5.

11 Americans were injured in recent Iran strike

Eleven Americans were injured in Iran's recent missile strike on the Al Asad Air base in Iraq, which President Trump and the Pentagon previously said resulted in no injuries. The military confirmed Thursday that 11 Americans were treated for concussions after Iran last week struck two Iraqi bases housing U.S. troops; the concussion symptoms emerged several days later. "While no U.S. servicemembers were killed ... several were treated for concussion symptoms from the blast and are still being assessed," said a United States Central Command spokesperson. The attack on the bases came in response to a U.S. drone strike that killed Iranian Gen. Qassem Soleimani. CNN's Jim Sciutto said the update indicated "the Iranian missile strike was a nearer miss than advertised." [The New York Times, CNN]

6.

Harvey Weinstein trial selects a jury of 7 men and 5 women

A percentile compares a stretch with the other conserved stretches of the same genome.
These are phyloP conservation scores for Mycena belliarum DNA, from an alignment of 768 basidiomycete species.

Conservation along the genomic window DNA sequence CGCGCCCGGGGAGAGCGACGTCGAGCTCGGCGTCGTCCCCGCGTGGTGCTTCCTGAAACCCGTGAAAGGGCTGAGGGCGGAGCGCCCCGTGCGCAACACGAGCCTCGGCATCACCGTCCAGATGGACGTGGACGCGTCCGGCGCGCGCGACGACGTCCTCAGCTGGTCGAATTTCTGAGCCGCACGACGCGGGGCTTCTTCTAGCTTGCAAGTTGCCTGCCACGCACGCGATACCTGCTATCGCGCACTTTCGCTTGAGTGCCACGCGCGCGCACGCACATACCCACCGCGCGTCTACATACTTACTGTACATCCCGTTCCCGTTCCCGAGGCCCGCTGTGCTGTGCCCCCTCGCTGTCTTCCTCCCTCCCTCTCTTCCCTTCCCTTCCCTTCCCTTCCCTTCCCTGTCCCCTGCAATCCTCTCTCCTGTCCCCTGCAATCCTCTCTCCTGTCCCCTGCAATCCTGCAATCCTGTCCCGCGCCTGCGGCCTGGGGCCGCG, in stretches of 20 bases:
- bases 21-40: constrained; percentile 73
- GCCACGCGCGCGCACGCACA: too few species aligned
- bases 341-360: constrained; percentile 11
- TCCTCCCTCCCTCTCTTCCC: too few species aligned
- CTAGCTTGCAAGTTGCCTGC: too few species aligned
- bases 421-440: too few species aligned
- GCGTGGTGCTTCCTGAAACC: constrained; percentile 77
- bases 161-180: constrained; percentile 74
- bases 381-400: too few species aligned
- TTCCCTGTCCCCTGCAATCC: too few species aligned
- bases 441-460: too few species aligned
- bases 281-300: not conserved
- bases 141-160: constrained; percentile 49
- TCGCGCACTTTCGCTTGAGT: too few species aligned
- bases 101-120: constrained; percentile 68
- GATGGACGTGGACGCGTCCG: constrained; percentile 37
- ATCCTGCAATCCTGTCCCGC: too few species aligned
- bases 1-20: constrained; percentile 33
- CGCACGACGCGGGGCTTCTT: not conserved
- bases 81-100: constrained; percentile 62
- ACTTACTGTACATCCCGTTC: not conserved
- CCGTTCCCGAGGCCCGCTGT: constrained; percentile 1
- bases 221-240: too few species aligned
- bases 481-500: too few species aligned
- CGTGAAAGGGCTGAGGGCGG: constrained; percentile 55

Jury selection in the trial of disgraced film producer Harvey Weinstein ended Friday with seven men and five women set to serve. Lead prosecutor Joan Illuzzi accused the defense of trying to "systematically exclude" young white women. The defense, in turn, accused the prosecution of trying to exclude men from the jury, but Judge James Burke didn't accept either argument. The defense reportedly said it didn't seek to exclude young women but they "didn't want jurors who were too young to understand the way men and women interacted in the early 1990s." Weinstein is facing rape and sexual assault charges, to which he has pleaded not guilty. Opening arguments in the trial are set to begin on Jan. 22. [Variety, The Hollywood Reporter]